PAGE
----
AF447 FINAL REPORT PDF

Expected at , 1 June Approximate flight path of AF The solid red line shows the actual route. The dashed line indicates the planned route beginning with the position of the last transmission heard. All times are UTC.

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All passengers and 12 crew members were killed. BEA issued a total of 41 safety recommendations in the wake of the accident, of which 24 were issued together with the final report. As to the causes of the accidents, BEA concludes the following: The obstruction of the Pitot probes by ice crystals during cruise was a phenomenon that was known but misunderstood by the aviation community at the time of the accident.

From an operational perspective, the total loss of airspeed information that resulted from this was a failure that was classified in the safety model. After initial reactions that depend upon basic airmanship, it was expected that it would be rapidly diagnosed by pilots and managed where necessary by precautionary measures on the pitch attitude and the thrust, as indicated in the associated procedure. The occurrence of the failure in the context of flight in cruise completely surprised the pilots of flight AF The apparent difficulties with aeroplane handling at high altitude in turbulence led to excessive handling inputs in roll and a sharp nose-up input by the PF.

The destabilisation that resulted from the climbing flight path and the evolution in the pitch attitude and vertical speed was added to the erroneous airspeed indications and ECAM messages, which did not help with the diagnosis. In the minute that followed the autopilot disconnection, the failure of the attempts to understand the situation and the de-structuring of crew cooperation fed on each other until the total loss of cognitive control of the situation.

Confirmation of this classification thus supposes additional work on operational feedback that would enable improvements, where required, in crew training, the ergonomics of information supplied to them and the design of procedures.

The aeroplane went into a sustained stall, signalled by the stall warning and strong buffet. Despite these persistent symptoms, the crew never understood that they were stalling and consequently never applied a recovery manoeuvre. The combination of the ergonomics of the warning design, the conditions in which airline pilots are trained and exposed to stalls during their professional training and the process of recurrent training does not generate the expected behaviour in any acceptable reliable way.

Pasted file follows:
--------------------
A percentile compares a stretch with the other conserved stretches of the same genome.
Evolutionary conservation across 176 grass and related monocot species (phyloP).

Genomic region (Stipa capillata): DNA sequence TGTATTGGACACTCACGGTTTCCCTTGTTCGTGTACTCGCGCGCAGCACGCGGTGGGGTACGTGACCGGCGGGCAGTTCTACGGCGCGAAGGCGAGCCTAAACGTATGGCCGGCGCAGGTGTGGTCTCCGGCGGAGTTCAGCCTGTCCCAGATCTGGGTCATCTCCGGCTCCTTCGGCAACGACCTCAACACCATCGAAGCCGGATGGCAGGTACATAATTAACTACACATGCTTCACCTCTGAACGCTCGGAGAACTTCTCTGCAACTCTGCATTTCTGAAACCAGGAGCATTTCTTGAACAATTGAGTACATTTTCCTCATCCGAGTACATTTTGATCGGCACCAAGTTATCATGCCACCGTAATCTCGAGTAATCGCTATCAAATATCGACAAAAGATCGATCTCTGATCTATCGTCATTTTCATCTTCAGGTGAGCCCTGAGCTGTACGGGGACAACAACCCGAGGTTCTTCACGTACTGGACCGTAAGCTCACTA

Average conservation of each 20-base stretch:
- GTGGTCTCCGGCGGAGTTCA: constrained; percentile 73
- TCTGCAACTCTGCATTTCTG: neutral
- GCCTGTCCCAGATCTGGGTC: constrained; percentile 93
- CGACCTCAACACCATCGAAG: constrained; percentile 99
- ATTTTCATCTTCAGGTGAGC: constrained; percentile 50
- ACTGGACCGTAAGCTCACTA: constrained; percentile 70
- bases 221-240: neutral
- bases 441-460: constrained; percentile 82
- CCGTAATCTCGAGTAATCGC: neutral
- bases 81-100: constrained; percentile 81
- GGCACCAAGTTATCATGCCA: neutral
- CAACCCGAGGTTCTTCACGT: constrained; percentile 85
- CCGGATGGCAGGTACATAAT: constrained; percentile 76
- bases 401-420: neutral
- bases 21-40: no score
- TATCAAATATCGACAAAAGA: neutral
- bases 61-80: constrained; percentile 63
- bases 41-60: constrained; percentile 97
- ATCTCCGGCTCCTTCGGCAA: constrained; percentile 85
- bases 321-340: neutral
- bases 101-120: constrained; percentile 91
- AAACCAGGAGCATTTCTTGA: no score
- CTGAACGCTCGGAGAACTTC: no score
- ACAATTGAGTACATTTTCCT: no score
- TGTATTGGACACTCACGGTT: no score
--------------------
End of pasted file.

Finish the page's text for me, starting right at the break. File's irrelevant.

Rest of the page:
This then supposes sufficient previous experience of stalls, a minimum of cognitive availability and understanding of the situation, knowledge of the aeroplane and its protection modes and its flight physics. An examination of the current training for airline pilots does not, in general, provide convincing indications of the building and maintenance of the associated skills.

More generally, the double failure of the planned procedural responses shows the limits of the current safety model. When crew action is expected, it is always supposed that they will be capable of initial control of the flight path and of a rapid diagnosis that will allow them to identify the correct entry in the dictionary of procedures.

A crew can be faced with an unexpected situation leading to a momentary but profound loss of comprehension. During this event, the initial inability to master the flight path also made it impossible to understand the situation and to access the planned solution.

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